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Re: Do people really not like the Micromoog?

Posted: Wed Mar 18, 2015 1:41 pm
by Nils
Steve Jones wrote:I have the two oscillator Micromoog (the Multimoog), perfect condition, looks the same as the Micromoog but longer. It sounds fantastic, using the aftertouch to control sync between the two VCO's is out of this world. But I bet I would be lucky to get $600.00 for it if I tried to sell it.
Multimoogs on ebay right now are between 2250USD and 2600USD. Whether they sell for that or not is a different story..

I used to have a Multimoog and loved it. Punchy, strong sound, perfect for percussive bass lines.

Re: Do people really not like the Micromoog?

Posted: Wed Mar 18, 2015 6:33 pm
by WhinyLittleRunt
seamonkey wrote:I think your first mistake was thinking Guitar Center was going to give you anything for the micromoog.
Trade in value at Guitar Center is pennies on a dollar.

A quick glance at recent ebay auctions of sold micromoogs show them going from $700 and up.
Anything Moog, escpecially vintage will have a market.
It might be worth joining ebay, if you're not already a member.
Well, I went in with that and a mint DX-7 hoping to get the trade value up close enough to the 1k mark so I could pitch a few extra and get the Prodigy, and I was being lazy about it and wanted the easy way out, but I know better than to let something like that go for nothing. And on top of that, they didn't even open the case to the DX-7 which had all the stuff with it and was practically new, and just said 'yeah we've had 4 of these this year already'. So, I just took them and left. Kind of bummed, but hey, if it wasn't meant to be it wasn't meant to be...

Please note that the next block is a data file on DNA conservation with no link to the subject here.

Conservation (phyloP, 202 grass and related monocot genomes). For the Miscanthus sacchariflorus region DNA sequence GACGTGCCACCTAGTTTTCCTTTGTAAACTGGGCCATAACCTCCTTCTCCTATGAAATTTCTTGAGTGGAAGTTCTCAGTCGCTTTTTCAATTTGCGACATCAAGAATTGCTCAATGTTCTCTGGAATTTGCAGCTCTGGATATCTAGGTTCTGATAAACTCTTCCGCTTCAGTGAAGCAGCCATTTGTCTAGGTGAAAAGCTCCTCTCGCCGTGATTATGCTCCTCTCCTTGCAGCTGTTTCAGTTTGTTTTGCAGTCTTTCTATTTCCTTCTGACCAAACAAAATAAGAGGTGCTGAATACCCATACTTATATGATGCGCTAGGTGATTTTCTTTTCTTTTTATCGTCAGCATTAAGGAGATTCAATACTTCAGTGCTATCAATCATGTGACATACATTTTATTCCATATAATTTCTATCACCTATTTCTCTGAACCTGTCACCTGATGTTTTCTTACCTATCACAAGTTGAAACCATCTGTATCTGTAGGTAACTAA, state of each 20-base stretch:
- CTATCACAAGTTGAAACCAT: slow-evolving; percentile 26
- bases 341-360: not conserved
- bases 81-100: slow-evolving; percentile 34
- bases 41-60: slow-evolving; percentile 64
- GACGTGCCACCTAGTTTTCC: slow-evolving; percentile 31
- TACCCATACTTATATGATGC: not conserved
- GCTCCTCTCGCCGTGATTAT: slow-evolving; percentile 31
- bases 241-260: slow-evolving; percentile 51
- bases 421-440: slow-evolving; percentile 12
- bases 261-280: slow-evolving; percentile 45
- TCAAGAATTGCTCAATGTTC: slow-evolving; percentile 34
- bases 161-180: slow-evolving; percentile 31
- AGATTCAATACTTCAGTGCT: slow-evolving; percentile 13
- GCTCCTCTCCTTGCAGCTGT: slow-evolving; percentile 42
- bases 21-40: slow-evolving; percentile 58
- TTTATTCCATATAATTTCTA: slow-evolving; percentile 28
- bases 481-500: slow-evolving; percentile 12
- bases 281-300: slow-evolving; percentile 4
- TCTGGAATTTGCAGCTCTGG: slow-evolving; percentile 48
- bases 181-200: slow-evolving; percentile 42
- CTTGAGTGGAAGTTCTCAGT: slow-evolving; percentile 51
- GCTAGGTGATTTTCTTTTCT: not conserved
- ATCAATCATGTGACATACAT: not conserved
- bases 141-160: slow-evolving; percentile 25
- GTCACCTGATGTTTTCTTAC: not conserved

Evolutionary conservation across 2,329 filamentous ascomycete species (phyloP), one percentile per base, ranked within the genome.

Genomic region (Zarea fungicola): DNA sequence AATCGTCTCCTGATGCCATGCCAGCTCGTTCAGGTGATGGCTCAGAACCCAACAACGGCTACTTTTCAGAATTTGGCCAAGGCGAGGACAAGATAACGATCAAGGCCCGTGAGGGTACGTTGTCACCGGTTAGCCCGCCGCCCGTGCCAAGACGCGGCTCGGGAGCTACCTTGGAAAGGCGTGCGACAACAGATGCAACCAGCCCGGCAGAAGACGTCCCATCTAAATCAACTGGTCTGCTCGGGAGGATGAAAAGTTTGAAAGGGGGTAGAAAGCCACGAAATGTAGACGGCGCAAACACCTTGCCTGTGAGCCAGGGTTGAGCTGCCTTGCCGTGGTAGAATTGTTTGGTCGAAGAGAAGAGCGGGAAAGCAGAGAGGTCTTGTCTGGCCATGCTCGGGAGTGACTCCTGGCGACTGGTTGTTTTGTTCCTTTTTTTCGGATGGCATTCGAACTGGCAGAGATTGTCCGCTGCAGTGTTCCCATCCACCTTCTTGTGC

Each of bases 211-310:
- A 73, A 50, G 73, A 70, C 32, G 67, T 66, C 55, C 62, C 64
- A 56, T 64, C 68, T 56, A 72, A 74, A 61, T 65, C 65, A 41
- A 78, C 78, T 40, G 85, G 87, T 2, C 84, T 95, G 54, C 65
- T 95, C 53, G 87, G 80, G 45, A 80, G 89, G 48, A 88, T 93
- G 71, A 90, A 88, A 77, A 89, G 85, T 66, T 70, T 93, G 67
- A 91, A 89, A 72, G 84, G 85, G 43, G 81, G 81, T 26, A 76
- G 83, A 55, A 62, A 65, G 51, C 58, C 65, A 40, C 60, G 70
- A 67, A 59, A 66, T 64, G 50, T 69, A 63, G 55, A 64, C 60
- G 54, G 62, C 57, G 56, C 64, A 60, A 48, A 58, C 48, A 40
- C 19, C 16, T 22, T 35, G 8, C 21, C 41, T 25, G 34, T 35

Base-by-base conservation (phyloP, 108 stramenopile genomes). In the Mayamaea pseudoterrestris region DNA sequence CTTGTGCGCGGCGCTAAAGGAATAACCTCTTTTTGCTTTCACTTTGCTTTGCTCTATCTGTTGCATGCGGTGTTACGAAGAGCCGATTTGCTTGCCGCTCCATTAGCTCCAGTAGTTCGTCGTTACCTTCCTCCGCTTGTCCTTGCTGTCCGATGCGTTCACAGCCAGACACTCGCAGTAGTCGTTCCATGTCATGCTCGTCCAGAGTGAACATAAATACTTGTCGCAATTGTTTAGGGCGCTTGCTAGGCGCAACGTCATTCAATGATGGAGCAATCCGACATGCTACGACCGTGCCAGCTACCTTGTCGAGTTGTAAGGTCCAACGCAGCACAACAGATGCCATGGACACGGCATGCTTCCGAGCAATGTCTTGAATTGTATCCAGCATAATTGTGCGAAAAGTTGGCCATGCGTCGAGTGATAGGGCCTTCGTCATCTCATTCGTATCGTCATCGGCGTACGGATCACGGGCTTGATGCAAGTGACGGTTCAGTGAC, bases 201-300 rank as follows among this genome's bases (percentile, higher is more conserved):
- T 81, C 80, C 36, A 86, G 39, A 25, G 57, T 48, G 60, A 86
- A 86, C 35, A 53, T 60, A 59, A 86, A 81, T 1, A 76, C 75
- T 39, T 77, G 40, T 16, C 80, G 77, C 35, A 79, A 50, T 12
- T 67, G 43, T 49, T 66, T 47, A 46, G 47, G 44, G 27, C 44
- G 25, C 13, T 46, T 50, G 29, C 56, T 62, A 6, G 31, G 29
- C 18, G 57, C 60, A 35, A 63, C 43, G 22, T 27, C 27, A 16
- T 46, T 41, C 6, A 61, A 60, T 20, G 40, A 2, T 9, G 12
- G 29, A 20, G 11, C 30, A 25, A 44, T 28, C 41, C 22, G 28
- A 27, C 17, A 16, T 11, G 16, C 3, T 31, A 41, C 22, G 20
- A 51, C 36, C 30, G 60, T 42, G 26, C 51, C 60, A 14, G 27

Re: Do people really not like the Micromoog?

Posted: Wed Mar 18, 2015 7:03 pm
by WhinyLittleRunt
Clearly the value of a Prodigy is based on its popularity anyway... I hate that the cheapies aren't even cheap anymore. What I still do like very much about the Micromoog is that it does do a deep, rounded bass that cuts in the mix and sounds good. That's pretty much what I use it for. And it probably all depends on musical style, too. I think it definitely has function over sound though, and that could be just as important depending on what it is being used for. I do remember interfacing it with some Foogers I borrowed several years back and that was fun.
Aaron2 wrote:I would probably use it only for basses anyway, and a used, $400 Minitaur can run circles around the Micro. If you're feeling the need for a budget Moog, the Minitaur is the way to go, IMO.
I dunno... I played around with one for a week and wasn't that into it. I'm not sure what it was but it was the same feeling I got when I bought a LP in '07 and ditched it within months because it just didn't do it for me. In fact, I ditched the LP and kept the Micromoog because I felt there was still something about it tone-wise that it had that the LP lacked. But I know it's not just me because I've heard plenty of accounts now where people just didn't bond with the LP...